Some prominent music critics and commentators worldwide have complained lately that the significant piano competitions have fallen behind: weak sponsorship, even weaker attendance, and nonexistent coverage by the mainstream media.
One of the easiest excuses is that the ‘public ‘needs to be cultivated more and that around 2% of the population follows classical music. This is true, but it was always so throughout history.
Could it be that competitions have distanced themselves from the needs of our societies, even if we were talking about the intellectual and aesthetic elite? Could it be that the juries and committees have forged closed partnerships and, in reality, predetermine the outcomes?
Top-notch names from this industry have detailed the failing system of grades a major competition usually deploys these days. They have explained the mathematical games played by jury members to undermine a particular candidate so that another candidate gets a high score and vice versa.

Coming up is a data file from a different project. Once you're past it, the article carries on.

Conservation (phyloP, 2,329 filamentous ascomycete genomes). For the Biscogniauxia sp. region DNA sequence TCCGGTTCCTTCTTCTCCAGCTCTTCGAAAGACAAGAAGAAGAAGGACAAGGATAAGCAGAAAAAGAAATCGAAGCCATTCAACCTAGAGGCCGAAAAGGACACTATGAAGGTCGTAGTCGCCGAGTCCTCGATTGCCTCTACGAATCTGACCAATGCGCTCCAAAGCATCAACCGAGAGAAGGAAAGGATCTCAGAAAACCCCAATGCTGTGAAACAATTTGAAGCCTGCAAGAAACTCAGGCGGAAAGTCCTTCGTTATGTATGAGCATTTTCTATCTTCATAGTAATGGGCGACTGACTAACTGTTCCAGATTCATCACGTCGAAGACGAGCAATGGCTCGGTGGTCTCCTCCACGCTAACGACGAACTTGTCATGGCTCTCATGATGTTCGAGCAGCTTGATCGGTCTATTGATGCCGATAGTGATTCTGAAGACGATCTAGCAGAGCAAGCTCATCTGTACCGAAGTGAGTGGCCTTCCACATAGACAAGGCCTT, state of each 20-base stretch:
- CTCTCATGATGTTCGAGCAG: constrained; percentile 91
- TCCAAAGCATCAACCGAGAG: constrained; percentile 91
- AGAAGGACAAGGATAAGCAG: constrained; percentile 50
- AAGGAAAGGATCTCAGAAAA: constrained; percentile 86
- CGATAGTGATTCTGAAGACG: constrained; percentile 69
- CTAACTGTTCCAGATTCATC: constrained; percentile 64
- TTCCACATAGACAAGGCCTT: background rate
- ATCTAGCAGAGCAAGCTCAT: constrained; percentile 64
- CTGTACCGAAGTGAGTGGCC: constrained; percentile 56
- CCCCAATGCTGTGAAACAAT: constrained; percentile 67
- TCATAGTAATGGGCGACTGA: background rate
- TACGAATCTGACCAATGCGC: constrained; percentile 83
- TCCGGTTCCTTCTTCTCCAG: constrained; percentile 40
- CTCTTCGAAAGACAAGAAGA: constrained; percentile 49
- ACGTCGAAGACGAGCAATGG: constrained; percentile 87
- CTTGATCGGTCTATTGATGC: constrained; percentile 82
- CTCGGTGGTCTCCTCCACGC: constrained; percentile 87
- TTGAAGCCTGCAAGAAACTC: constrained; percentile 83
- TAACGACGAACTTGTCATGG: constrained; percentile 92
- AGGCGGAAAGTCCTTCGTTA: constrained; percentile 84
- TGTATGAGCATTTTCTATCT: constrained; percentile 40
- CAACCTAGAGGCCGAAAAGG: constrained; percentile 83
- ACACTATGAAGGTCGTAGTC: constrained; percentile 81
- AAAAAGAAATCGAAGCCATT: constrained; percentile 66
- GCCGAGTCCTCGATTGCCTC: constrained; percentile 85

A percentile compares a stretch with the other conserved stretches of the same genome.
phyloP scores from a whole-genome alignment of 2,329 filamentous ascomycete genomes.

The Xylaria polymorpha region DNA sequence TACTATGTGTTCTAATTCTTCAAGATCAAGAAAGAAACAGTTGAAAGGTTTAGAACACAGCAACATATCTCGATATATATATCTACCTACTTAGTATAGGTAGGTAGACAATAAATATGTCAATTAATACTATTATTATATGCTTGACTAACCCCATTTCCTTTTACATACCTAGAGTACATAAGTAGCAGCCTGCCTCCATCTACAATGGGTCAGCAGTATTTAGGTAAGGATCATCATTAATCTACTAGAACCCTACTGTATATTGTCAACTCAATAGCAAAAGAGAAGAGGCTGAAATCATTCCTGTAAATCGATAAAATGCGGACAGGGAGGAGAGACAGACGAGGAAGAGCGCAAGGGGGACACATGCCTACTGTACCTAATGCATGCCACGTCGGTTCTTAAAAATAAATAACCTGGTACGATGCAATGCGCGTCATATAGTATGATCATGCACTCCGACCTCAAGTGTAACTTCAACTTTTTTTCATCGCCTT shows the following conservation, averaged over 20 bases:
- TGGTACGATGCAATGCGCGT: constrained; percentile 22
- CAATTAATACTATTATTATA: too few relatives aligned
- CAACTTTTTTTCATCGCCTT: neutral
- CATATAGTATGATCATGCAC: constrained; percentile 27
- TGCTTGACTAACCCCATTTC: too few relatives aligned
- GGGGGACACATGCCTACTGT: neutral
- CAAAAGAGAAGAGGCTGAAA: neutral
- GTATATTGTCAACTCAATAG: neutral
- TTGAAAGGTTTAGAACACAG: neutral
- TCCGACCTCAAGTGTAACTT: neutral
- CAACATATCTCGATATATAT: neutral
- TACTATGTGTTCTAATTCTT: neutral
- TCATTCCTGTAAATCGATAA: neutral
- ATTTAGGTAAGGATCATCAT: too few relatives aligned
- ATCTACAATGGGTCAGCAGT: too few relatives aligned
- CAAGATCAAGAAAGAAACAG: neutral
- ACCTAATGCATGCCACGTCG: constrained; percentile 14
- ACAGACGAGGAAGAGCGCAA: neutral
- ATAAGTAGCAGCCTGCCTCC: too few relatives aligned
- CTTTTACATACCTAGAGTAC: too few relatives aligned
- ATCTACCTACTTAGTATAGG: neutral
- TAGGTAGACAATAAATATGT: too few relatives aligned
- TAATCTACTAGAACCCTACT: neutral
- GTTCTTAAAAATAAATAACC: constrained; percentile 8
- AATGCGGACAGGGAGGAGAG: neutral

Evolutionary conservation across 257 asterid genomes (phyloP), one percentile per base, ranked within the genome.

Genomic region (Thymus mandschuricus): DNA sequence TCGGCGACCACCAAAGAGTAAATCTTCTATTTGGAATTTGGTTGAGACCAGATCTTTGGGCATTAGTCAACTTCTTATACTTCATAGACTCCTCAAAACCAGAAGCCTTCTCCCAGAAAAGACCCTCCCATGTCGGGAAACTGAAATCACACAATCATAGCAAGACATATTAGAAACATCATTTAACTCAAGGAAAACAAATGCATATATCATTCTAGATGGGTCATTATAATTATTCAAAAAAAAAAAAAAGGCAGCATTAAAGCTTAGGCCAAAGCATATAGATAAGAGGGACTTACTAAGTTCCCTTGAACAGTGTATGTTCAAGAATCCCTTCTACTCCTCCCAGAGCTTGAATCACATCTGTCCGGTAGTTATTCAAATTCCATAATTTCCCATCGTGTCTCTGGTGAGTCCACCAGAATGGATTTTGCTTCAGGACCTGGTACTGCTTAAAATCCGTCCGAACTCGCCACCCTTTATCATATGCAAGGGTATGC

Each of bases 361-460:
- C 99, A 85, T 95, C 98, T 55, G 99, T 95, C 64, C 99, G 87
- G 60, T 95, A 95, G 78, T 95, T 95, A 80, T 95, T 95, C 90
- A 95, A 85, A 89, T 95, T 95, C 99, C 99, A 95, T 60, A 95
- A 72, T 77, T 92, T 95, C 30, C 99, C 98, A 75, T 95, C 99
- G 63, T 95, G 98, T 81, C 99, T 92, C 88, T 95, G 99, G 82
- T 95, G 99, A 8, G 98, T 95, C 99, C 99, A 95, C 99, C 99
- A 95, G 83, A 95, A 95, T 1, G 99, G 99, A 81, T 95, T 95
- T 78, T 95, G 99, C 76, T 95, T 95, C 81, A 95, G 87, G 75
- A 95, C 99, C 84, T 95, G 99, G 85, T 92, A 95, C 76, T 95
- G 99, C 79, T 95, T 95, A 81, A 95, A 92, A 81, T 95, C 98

In the meantime, a perplexed audience cannot fathom why this or that winner was chosen, and winners wear the laurels of victory but have no requirements to bring audiences back into the concert halls.
The same industry often attempts to solve the problem via aggressive marketing techniques: focusing on the artists’ looks, lifestyle, personal life, and picturesque routine via social media. So how did we end up here?
Competitions attempt to quantify artistic results. Jurors count how many mistakes you made, how many golden rules you broke, and how many disagreements you initiated among the critics in the panel. Therefore, the candidate destined to win will be no ground-breaking artist of absolute singularity but a diplomat of sorts, a manager of musical content who succeeded in avoiding controversy.
No wonder things have gone so dull and so wrong as a consequence…
In the following article, we will discuss what could be done to regain major international piano competitions’ lost glory and relevance.